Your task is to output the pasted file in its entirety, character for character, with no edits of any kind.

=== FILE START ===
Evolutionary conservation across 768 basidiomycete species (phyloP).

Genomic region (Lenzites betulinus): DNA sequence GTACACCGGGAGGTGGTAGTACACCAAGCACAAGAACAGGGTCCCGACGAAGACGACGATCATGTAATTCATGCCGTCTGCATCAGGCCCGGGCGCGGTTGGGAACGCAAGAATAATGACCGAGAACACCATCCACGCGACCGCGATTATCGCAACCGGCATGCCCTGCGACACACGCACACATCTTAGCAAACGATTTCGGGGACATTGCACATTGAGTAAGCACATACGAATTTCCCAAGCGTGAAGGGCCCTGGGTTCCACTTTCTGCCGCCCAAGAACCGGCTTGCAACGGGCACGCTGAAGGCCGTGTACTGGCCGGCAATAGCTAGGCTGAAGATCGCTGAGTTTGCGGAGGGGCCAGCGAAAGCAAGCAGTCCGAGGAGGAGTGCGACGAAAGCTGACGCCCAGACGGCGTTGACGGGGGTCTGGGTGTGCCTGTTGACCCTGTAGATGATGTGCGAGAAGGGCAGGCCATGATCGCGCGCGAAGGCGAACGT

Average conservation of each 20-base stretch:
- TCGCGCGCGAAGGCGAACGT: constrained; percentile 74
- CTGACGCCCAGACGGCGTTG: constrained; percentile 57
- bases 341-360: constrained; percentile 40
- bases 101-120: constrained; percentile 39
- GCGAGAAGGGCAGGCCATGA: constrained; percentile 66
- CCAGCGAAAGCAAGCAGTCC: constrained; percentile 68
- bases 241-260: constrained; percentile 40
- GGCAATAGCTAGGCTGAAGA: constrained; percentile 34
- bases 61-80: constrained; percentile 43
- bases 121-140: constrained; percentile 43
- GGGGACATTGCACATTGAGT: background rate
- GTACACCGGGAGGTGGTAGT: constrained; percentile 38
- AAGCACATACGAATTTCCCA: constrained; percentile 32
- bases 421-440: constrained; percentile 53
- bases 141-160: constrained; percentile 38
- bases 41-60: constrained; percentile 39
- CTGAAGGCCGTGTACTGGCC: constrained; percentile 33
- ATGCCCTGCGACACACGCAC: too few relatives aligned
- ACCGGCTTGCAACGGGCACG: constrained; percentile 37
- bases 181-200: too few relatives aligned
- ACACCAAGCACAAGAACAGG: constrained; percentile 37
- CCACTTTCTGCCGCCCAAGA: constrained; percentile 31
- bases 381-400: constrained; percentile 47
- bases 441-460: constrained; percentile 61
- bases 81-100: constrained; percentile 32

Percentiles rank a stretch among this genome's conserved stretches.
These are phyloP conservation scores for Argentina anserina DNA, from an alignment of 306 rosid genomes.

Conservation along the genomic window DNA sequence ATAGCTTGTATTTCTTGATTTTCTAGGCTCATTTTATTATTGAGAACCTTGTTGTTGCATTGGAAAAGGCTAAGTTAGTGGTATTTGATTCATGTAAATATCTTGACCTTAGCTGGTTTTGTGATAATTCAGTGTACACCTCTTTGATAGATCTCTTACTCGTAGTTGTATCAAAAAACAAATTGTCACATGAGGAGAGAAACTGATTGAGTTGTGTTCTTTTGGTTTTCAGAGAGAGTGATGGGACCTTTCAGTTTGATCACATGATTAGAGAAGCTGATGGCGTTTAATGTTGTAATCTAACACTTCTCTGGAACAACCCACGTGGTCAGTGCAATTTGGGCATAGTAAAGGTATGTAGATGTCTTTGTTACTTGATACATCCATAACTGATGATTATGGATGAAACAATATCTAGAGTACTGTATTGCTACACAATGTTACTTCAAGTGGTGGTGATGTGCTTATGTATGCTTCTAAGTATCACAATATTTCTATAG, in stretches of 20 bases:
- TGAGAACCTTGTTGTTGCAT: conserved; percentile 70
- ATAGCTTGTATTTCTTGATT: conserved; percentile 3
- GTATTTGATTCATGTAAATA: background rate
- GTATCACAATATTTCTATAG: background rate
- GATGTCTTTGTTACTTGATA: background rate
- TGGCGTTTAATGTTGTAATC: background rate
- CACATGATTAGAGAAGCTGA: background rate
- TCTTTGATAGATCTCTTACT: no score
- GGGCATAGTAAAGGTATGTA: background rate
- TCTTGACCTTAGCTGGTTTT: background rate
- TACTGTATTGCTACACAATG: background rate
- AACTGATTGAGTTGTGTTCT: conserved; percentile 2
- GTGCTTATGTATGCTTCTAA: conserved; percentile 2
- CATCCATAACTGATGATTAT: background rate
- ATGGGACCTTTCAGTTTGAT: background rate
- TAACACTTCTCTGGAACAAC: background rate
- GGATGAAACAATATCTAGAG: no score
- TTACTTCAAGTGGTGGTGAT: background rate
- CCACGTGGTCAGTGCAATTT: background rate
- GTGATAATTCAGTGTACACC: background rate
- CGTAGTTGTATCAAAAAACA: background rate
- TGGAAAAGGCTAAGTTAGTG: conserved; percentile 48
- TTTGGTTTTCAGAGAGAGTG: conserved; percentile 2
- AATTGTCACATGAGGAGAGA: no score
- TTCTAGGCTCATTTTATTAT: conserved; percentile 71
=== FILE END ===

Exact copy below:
Evolutionary conservation across 768 basidiomycete species (phyloP).

Genomic region (Lenzites betulinus): DNA sequence GTACACCGGGAGGTGGTAGTACACCAAGCACAAGAACAGGGTCCCGACGAAGACGACGATCATGTAATTCATGCCGTCTGCATCAGGCCCGGGCGCGGTTGGGAACGCAAGAATAATGACCGAGAACACCATCCACGCGACCGCGATTATCGCAACCGGCATGCCCTGCGACACACGCACACATCTTAGCAAACGATTTCGGGGACATTGCACATTGAGTAAGCACATACGAATTTCCCAAGCGTGAAGGGCCCTGGGTTCCACTTTCTGCCGCCCAAGAACCGGCTTGCAACGGGCACGCTGAAGGCCGTGTACTGGCCGGCAATAGCTAGGCTGAAGATCGCTGAGTTTGCGGAGGGGCCAGCGAAAGCAAGCAGTCCGAGGAGGAGTGCGACGAAAGCTGACGCCCAGACGGCGTTGACGGGGGTCTGGGTGTGCCTGTTGACCCTGTAGATGATGTGCGAGAAGGGCAGGCCATGATCGCGCGCGAAGGCGAACGT

Average conservation of each 20-base stretch:
- TCGCGCGCGAAGGCGAACGT: constrained; percentile 74
- CTGACGCCCAGACGGCGTTG: constrained; percentile 57
- bases 341-360: constrained; percentile 40
- bases 101-120: constrained; percentile 39
- GCGAGAAGGGCAGGCCATGA: constrained; percentile 66
- CCAGCGAAAGCAAGCAGTCC: constrained; percentile 68
- bases 241-260: constrained; percentile 40
- GGCAATAGCTAGGCTGAAGA: constrained; percentile 34
- bases 61-80: constrained; percentile 43
- bases 121-140: constrained; percentile 43
- GGGGACATTGCACATTGAGT: background rate
- GTACACCGGGAGGTGGTAGT: constrained; percentile 38
- AAGCACATACGAATTTCCCA: constrained; percentile 32
- bases 421-440: constrained; percentile 53
- bases 141-160: constrained; percentile 38
- bases 41-60: constrained; percentile 39
- CTGAAGGCCGTGTACTGGCC: constrained; percentile 33
- ATGCCCTGCGACACACGCAC: too few relatives aligned
- ACCGGCTTGCAACGGGCACG: constrained; percentile 37
- bases 181-200: too few relatives aligned
- ACACCAAGCACAAGAACAGG: constrained; percentile 37
- CCACTTTCTGCCGCCCAAGA: constrained; percentile 31
- bases 381-400: constrained; percentile 47
- bases 441-460: constrained; percentile 61
- bases 81-100: constrained; percentile 32

Percentiles rank a stretch among this genome's conserved stretches.
These are phyloP conservation scores for Argentina anserina DNA, from an alignment of 306 rosid genomes.

Conservation along the genomic window DNA sequence ATAGCTTGTATTTCTTGATTTTCTAGGCTCATTTTATTATTGAGAACCTTGTTGTTGCATTGGAAAAGGCTAAGTTAGTGGTATTTGATTCATGTAAATATCTTGACCTTAGCTGGTTTTGTGATAATTCAGTGTACACCTCTTTGATAGATCTCTTACTCGTAGTTGTATCAAAAAACAAATTGTCACATGAGGAGAGAAACTGATTGAGTTGTGTTCTTTTGGTTTTCAGAGAGAGTGATGGGACCTTTCAGTTTGATCACATGATTAGAGAAGCTGATGGCGTTTAATGTTGTAATCTAACACTTCTCTGGAACAACCCACGTGGTCAGTGCAATTTGGGCATAGTAAAGGTATGTAGATGTCTTTGTTACTTGATACATCCATAACTGATGATTATGGATGAAACAATATCTAGAGTACTGTATTGCTACACAATGTTACTTCAAGTGGTGGTGATGTGCTTATGTATGCTTCTAAGTATCACAATATTTCTATAG, in stretches of 20 bases:
- TGAGAACCTTGTTGTTGCAT: conserved; percentile 70
- ATAGCTTGTATTTCTTGATT: conserved; percentile 3
- GTATTTGATTCATGTAAATA: background rate
- GTATCACAATATTTCTATAG: background rate
- GATGTCTTTGTTACTTGATA: background rate
- TGGCGTTTAATGTTGTAATC: background rate
- CACATGATTAGAGAAGCTGA: background rate
- TCTTTGATAGATCTCTTACT: no score
- GGGCATAGTAAAGGTATGTA: background rate
- TCTTGACCTTAGCTGGTTTT: background rate
- TACTGTATTGCTACACAATG: background rate
- AACTGATTGAGTTGTGTTCT: conserved; percentile 2
- GTGCTTATGTATGCTTCTAA: conserved; percentile 2
- CATCCATAACTGATGATTAT: background rate
- ATGGGACCTTTCAGTTTGAT: background rate
- TAACACTTCTCTGGAACAAC: background rate
- GGATGAAACAATATCTAGAG: no score
- TTACTTCAAGTGGTGGTGAT: background rate
- CCACGTGGTCAGTGCAATTT: background rate
- GTGATAATTCAGTGTACACC: background rate
- CGTAGTTGTATCAAAAAACA: background rate
- TGGAAAAGGCTAAGTTAGTG: conserved; percentile 48
- TTTGGTTTTCAGAGAGAGTG: conserved; percentile 2
- AATTGTCACATGAGGAGAGA: no score
- TTCTAGGCTCATTTTATTAT: conserved; percentile 71